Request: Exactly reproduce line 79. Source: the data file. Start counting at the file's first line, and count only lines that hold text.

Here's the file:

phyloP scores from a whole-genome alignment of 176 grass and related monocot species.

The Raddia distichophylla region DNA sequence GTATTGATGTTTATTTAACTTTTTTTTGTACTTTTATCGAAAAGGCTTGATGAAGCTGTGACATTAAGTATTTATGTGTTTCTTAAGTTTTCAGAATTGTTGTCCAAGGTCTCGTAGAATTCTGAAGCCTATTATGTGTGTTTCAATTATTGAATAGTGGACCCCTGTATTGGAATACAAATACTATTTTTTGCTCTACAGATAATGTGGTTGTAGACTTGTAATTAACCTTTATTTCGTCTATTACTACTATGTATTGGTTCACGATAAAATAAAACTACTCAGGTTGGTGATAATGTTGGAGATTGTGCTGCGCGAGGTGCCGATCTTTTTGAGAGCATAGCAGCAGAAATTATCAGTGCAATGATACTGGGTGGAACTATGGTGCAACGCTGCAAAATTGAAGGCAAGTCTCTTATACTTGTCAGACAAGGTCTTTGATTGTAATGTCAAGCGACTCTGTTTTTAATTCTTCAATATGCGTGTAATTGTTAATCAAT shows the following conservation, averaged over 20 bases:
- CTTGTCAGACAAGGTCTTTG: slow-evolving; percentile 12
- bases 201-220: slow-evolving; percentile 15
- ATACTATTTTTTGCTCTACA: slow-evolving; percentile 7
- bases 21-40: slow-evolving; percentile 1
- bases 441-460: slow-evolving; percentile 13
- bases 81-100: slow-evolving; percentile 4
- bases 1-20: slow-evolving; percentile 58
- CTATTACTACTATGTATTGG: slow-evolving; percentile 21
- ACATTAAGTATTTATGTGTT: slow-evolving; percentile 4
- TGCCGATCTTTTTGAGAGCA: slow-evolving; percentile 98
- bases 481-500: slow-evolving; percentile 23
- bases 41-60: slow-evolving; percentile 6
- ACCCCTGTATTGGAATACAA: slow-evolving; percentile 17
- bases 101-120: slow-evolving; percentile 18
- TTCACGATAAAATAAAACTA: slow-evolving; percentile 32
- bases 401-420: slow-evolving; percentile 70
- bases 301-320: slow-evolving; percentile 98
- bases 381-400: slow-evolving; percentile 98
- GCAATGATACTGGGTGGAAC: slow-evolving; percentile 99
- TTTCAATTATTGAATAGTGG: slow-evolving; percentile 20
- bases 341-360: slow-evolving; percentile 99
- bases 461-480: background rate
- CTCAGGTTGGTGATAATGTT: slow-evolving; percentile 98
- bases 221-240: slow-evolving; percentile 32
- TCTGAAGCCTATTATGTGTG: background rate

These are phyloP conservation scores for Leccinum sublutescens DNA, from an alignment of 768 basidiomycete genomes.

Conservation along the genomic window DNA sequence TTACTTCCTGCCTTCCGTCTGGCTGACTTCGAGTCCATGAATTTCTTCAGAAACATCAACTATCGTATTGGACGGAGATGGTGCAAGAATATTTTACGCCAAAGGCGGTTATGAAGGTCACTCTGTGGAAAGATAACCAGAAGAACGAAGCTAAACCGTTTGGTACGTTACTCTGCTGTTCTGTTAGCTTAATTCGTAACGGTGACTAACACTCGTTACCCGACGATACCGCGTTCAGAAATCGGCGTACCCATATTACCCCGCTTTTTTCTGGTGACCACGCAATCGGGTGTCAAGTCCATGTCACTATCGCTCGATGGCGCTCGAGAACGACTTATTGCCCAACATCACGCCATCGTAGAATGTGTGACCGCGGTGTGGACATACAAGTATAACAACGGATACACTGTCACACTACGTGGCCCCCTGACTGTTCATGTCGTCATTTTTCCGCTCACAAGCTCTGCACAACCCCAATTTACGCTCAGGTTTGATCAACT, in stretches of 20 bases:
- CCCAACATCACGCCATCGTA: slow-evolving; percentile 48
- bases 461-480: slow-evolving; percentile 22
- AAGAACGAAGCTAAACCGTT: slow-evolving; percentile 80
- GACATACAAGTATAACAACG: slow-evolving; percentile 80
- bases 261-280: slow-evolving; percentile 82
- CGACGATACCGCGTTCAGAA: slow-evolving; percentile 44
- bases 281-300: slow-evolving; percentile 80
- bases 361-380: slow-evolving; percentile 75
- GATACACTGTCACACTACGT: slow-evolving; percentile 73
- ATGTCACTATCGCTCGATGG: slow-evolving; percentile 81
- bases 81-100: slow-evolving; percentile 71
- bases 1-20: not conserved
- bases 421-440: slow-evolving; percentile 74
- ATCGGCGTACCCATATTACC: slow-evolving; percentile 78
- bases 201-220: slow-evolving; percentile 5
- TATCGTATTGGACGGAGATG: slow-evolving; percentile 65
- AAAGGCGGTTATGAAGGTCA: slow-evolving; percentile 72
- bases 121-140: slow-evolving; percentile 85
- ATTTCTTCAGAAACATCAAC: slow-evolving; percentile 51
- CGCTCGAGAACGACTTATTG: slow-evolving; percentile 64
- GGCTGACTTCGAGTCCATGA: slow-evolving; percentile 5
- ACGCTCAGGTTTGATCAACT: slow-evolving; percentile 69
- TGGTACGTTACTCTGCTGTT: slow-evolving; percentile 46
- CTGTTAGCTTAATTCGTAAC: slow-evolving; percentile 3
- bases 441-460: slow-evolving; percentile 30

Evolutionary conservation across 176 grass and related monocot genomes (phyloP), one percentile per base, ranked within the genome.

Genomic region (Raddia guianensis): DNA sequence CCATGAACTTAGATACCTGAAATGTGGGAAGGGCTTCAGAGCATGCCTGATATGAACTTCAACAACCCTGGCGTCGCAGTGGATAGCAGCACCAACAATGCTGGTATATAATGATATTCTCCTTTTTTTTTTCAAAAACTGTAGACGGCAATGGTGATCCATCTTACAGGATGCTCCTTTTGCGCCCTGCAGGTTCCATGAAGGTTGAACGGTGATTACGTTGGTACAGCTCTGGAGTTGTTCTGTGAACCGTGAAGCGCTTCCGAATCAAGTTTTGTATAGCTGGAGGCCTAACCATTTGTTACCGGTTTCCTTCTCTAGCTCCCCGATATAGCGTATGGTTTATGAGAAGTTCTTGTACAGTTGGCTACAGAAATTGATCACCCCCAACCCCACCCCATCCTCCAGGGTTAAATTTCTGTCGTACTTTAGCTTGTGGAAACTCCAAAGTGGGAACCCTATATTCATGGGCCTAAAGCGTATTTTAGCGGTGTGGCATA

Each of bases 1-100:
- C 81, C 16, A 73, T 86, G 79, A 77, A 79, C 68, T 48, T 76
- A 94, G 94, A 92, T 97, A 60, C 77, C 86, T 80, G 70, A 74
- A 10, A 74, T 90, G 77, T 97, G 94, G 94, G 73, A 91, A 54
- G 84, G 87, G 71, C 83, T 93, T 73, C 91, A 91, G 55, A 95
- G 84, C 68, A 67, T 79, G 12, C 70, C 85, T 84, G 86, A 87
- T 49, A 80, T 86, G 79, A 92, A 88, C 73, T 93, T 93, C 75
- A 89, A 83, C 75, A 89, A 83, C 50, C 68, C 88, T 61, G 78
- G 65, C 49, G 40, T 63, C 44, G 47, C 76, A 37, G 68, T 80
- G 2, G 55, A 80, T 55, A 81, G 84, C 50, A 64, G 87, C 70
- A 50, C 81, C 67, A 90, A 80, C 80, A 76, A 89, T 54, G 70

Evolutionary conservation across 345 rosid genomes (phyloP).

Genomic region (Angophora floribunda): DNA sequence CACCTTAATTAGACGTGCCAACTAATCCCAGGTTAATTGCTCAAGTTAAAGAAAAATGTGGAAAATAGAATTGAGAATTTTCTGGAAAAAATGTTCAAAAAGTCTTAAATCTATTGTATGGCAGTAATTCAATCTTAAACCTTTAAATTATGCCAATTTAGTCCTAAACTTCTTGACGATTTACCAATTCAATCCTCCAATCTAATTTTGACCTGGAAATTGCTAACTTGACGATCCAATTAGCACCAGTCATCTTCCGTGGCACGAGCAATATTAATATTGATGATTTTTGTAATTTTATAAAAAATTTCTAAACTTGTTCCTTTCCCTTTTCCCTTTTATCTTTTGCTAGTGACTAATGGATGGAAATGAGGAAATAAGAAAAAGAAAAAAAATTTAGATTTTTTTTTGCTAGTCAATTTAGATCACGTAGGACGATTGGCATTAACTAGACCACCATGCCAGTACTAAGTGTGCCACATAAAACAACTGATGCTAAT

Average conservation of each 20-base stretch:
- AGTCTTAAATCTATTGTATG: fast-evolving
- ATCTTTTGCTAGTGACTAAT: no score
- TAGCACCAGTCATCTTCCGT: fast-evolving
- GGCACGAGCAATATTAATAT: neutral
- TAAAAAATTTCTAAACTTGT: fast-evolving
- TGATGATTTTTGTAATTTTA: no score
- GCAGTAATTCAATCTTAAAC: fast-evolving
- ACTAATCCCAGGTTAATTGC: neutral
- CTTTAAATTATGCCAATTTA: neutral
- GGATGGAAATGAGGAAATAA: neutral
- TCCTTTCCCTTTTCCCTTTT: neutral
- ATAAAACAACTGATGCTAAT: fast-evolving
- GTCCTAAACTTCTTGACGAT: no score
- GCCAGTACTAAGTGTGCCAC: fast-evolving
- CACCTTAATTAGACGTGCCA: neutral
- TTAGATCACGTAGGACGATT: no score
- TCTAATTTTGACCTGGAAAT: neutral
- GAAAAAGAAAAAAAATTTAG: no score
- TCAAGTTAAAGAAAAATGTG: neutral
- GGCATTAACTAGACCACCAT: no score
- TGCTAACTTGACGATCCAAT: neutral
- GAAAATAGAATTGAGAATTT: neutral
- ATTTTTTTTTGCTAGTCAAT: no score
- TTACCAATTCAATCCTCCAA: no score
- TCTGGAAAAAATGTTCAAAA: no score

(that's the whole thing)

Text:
- CTTTAAATTATGCCAATTTA: neutral